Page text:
On 11 July 1920, Sim Wooten, 38, of Wilson, son of John and Claudia Wooten, married Lula Dew, 26, of Wilson, daughter of Jeff and Jane Dew, at Jeff Dew’s residence. Daniel A. Crawford applied for the license, and Primitive Baptist minister C.H. Hagans performed the ceremony in the presence of Moses Dew, J.C. Lassiter, and John P. Battle

Lulu Jane Wooten died 7 November 1927 in Wilson. Per her death certificate, she was born 11 May 1892 in Wilson County to Jefferson Dew and Jane Weaver; was married to Simeon Wooten; lived at 510 South Lodge, Wilson; and was a dressmaker.

Photo courtesy of Jane Cooke Hawthorne.

Lane Street Project: a conversation (and a word.)

In conversation with Brittany Daniel about what the Lane Street Project is and what to expect at this weekend’s clean-up kick-off:

And, on the eve of the kick-off, a heartfelt shout-out to my Lane Street Project team, my boots on the ground. In less than a month, they’ve adopted this project as their own and are literally making my dreams for the LSP come true. This multigenerational crew is pouring into the project critical new perspectives and talents, and I’m so grateful to and for Joyah Bulluck, Portia Newman, Craig Barnes Jr., Brittany Daniel, Castonoble Hooks, LaMonique Hamilton, John Woodard, Charles Jones, and Raven Farmer. (Look at all those good “Wilson names” in the bunch!)

Lane Street Project: Q’s & A’s — what to do.

Lane Street Project is dedicated to the preservation and restoration of Rountree, Odd Fellows, and Vick cemeteries. We welcome community volunteer support to achieve our goals of reclaiming the cemeteries and honoring the sacred remains of our ancestors. At present, Rountree and Odd Fellows are covered with 40+ years of overgrowth. Burials date back to the 1890s, and many of the graves have collapsed. It is a fragile environment.


Q: So … what’s the plan?

A: Glad you asked.

  • You’ll be assigned to a lane marked at the edge of the overgrowth. Try to work straight back toward the rear of the property, maintaining social distance between you and the next person. 
  • The short-term goal is clear the cemetery of trash and undergrowth — vines, privet, vines, small shrubs … did I say vines? Wisteria and smilax (green with thorns) are probably the worst invaders, with honeysuckle a close third. You can’t go wrong by cutting every vine you see, both at ground level and as high as you can reach.

Wiley Oates’ lovely monument was covered with a cape of honeysuckle vine. If the vines aren’t cut back hard, the obelisk will disappear again come summer.

  • Watch out — vines can snap back and pop you pretty hard. 
  • Also, watch your feet. Vines can trip you, and you’ll want to avoid stepping into sunken graves, animal burrows, or other holes in the ground.
  • Please don’t try to cut down any trees.
  • Please haul out any trash you find, but do not move grave markers. Here’s what to do instead. Markers may look like chunks of concrete or rocks, so to be on the safe side, don’t move any of either. 

An entry into Odd Fellows opened by volunteers in December 2020. 

Lane Street Project: Q’s & A’s — what to bring.

Lane Street Project is dedicated to the preservation and restoration of Rountree, Odd Fellows, and Vick cemeteries. We welcome community volunteer support to achieve our goals of reclaiming the cemeteries and honoring the sacred remains of our ancestors. At present, Rountree and Odd Fellows are covered with 40+ years of overgrowth. Burials date back to the 1890s, and many of the graves have collapsed. It is a fragile environment.


Q: Hey! I’ll be there! What should I bring?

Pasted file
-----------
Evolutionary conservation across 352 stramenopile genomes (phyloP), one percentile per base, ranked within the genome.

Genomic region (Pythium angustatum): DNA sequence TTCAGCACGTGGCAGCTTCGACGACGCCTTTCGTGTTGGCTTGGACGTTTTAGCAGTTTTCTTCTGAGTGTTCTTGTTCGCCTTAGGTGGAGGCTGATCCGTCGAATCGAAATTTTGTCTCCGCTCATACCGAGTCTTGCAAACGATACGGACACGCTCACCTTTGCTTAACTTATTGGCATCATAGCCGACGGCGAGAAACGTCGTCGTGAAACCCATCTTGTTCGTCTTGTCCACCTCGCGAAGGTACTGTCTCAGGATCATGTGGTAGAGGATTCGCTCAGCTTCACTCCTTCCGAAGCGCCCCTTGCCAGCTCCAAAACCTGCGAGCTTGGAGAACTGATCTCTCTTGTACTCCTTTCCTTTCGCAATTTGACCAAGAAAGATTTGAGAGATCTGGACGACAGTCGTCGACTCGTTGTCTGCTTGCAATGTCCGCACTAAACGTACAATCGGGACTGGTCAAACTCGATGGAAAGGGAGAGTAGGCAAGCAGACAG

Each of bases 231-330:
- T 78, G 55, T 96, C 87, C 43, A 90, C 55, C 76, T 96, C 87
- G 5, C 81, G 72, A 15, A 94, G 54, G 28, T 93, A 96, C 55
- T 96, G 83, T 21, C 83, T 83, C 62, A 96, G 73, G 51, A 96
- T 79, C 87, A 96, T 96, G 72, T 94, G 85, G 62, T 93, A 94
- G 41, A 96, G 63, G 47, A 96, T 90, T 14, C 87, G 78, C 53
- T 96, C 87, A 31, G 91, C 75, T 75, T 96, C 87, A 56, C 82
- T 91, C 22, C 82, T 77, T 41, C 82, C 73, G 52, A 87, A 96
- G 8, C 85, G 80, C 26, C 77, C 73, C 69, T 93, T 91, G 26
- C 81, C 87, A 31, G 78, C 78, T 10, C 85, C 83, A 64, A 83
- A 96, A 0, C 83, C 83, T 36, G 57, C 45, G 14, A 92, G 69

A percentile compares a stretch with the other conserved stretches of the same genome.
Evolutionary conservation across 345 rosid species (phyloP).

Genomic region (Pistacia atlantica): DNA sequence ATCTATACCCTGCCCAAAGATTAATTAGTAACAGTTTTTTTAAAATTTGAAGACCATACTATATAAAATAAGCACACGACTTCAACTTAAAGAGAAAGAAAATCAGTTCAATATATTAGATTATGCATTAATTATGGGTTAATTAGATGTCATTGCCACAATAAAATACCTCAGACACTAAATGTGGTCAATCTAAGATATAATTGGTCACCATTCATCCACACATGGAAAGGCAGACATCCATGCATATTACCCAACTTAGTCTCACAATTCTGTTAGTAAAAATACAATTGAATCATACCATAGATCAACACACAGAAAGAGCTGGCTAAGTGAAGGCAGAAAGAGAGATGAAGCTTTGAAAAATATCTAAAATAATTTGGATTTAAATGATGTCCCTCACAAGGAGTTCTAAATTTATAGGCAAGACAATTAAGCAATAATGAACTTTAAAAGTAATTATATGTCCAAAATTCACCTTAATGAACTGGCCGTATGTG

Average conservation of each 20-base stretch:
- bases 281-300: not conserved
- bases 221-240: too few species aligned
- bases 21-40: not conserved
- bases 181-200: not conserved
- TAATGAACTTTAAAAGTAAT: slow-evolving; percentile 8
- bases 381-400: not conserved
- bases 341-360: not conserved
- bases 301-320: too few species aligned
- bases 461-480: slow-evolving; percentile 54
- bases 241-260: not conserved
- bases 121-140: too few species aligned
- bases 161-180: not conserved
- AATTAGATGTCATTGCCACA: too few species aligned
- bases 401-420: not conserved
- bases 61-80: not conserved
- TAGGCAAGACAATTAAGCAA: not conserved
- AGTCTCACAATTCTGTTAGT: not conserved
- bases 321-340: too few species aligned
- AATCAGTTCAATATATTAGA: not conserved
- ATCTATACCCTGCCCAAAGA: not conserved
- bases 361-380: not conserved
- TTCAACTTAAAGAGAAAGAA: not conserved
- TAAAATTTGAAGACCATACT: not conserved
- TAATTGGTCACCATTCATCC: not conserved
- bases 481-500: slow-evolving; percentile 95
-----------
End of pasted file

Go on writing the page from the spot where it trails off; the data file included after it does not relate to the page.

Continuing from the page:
A: Thank you! The most important thing, of course, is a MASK! This will be a COVID-conscious event, and masks and social distancing will be required.


  • Your own particular talents. Whether strong arms or strong voices of encouragement, we need what you bring!
  • Protective clothing such as long sleeves, gloves, and boots. 
  • Hand tools only — hand pruners, loppers, hedge trimmers, mattocks, rakes, spades, etc.
  • No chainsaws. No other mechanized or heavy equipment. 
  • Jugs of water and nylon-bristle brushes for cleaning headstones, but no soaps, detergents or other cleaning agents. They will damage the headstones. 
  • Trashbags. 

Photo by Lisa Y. Henderson, December 2020.

Lane Street Project: Q’s & A’s — preliminary info.

Lane Street Project is dedicated to the preservation and restoration of Rountree, Odd Fellows, and Vick cemeteries. We welcome community volunteer support to achieve our goals of reclaiming the cemeteries and honoring the sacred remains of our ancestors. At present, Rountree and Odd Fellows are covered with 40+ years of overgrowth. Burials date back to the 1890s, and many of the graves have collapsed. It is a fragile environment.


Q: I’m coming to the Clean-Up Kick-Off! What do I need to know?

A: First, Lane Street Project appreciates you!

Here are a few things to know before you arrive:

  • Masks and social distancing will be enforced at the Clean-Up Kick-Off. For real. Be safe!
  • Wear comfortable protective clothing – gloves, boots, long-sleeved outer garments.
  • Cleaning up abandoned cemeteries carries risks of injury, and you will be required to sign a waiver before you begin working.
  • At the beginning of each clean-up session, Lane Street Project volunteers will explain the history of the cemeteries and go over guidelines. 
  • To facilitate social distancing, you’ll be assigned a clean-up lane. 
  • Please bag all trash and cuttings and dispose of them in the bins provided. 
  • Here’s what to bring — and what not.
  • Here’s what to do if you find a headstone or other grave marker.
  • The atmosphere will be joyous and celebratory, but these are cemeteries — please be respectful.

Odd Fellows cemetery on a sunny December morning. Della Hines Barnes’ marble headstone inspired Lane Street Project’s logo.

Photo by Lisa Y. Henderson, December 2020.

Lane Street Project: “City responsible for old cemetery”

Wilson Daily Times, 17 February 1990.